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  17. Pascal

    Pascal Senior Member

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    There is simply no way you can keep a genset at 50% load all the time...

    In our case air con pulls about 10kw when they re all running. Add refrigeration, and chargers and we re probably at 12 to 14kw or 60 to 70% load during most of the day

    then at night if it s cooler or if whoever is on board doesn't like cold AC to sleep we may drop down to 5kw or 25% load.

    But if we had a smaller genny, say 9kw, and compressors kicks in... Hey maybe some of the guests are feeling romantic and lowering their Tstat seting... Then what? We shoot back up to 10kw and overload the "night genset"?

    Just doesn't work...
  18. RER

    RER Senior Member

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    A good salesman will agree with a potential client who is standing in front of them. He will always take their side over another who is not there. Always.
  19. Capt J

    Capt J Senior Member

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    This is the point I'm trying to make. Also, even at night there's always a good enough load, when you're on a trip every freezer, refrigerator is on, every ice maker, water heater and this' and that's, water maker, laundry, you name it. I rarely see a generator under 50% (main generator), even at night. If you have a generator running you have bilge blowers going as well. If running for the day, a lot of engine room heat radiating through walls so a/c's are working.

    If the big generator goes down, yacht owners want the other generator to supply the whole boat. If you aren't using hvac, then an inverter bank would probably cover it and be totally quiet instead of a small generator that is usually louder than the large one. Therefore I'd rather have 2 equal size generators and a nice inverter. One owner once told me, If I wanted to go camping, then i'd go camping and save millions of dollars. I bought a yacht to go yachting and I want to be comfortable.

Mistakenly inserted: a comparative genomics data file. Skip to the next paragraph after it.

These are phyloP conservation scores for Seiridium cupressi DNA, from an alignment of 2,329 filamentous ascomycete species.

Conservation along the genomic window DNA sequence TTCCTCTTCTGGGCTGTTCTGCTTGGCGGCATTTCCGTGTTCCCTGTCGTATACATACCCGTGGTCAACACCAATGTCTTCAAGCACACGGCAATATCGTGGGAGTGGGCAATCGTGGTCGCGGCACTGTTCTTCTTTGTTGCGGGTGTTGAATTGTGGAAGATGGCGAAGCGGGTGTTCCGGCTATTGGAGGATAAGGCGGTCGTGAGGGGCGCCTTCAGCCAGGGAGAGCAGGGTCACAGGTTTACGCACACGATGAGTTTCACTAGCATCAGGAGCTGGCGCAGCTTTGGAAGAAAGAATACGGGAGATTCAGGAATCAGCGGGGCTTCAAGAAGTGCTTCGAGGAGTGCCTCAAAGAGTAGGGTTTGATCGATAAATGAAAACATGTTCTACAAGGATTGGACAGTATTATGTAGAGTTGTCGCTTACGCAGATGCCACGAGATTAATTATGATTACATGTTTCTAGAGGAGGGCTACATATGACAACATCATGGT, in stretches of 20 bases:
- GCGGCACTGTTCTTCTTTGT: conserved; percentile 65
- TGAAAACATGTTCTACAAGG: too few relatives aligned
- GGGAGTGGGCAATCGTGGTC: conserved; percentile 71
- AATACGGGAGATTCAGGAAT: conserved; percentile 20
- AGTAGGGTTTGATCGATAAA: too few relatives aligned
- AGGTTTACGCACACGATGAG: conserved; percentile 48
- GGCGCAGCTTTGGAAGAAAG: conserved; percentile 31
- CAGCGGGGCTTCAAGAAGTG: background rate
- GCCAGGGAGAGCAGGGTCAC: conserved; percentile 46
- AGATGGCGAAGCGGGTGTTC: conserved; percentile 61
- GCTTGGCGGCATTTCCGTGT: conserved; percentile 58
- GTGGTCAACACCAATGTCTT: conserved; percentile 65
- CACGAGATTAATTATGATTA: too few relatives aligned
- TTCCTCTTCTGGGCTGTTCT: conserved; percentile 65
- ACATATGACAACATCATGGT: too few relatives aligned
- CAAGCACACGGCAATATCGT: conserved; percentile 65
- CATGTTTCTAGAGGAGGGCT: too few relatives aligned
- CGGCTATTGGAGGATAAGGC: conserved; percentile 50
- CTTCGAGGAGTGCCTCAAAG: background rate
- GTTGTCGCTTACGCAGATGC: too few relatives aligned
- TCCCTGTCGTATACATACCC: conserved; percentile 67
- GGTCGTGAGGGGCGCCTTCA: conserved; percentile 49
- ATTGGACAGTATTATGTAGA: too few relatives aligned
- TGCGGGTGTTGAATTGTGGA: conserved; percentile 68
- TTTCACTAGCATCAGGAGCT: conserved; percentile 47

NOW, I believe trawler owners are a different breed and split two nickels to make a quarter. One on a 50' Kady krogen couldn't understand why he should paint his bottom that hasn't been painted in 4 years before doing a trip from Ft. Laud to the carribbean and back over a year and how it would save him money on fuel by being more efficient or at least it's cost.

    If you have diesel heaters and the boat is in the Pacific Northwest, I could see a normal sized generator and a small one. But not anywhere tropic.
  20. Iknownothing

    Iknownothing Member

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    Honestly I have no idea where you got the idea of what 85' and under should be equipped with. I work with several different builders and only 1 routinely equips their boats with an inverter. Oddly they also equip their boats with equal size twin gensets.

    West coast boats often have inverters since they often don't need to run hvac systems at night. Marquis was one the of the few builders that had factory installed inverters on their 59'+ boats. Viking, Bertram, hatteras, Cabo, Searay, Pershing, Ferretti, and countless others did not.

    Dual gensets are options on many different boats, some use equal sized units while some use a smaller secondary. What's ideal depends on the owner's requirements. Most boats heading to the Caribbean and South America (from what I've seen) will have either like sized or very close for the sake of redundancy.

    It all really depends on the boat and how it's going to be used. I will call bs on having to keep at least a 50% load on the genset though. If your light load is 50% then you are most likely tripping breakers at max load. "Oh chiller plant isn't running, better start the aux and switch over so I'm not below 50%". Sorry but that's just silly.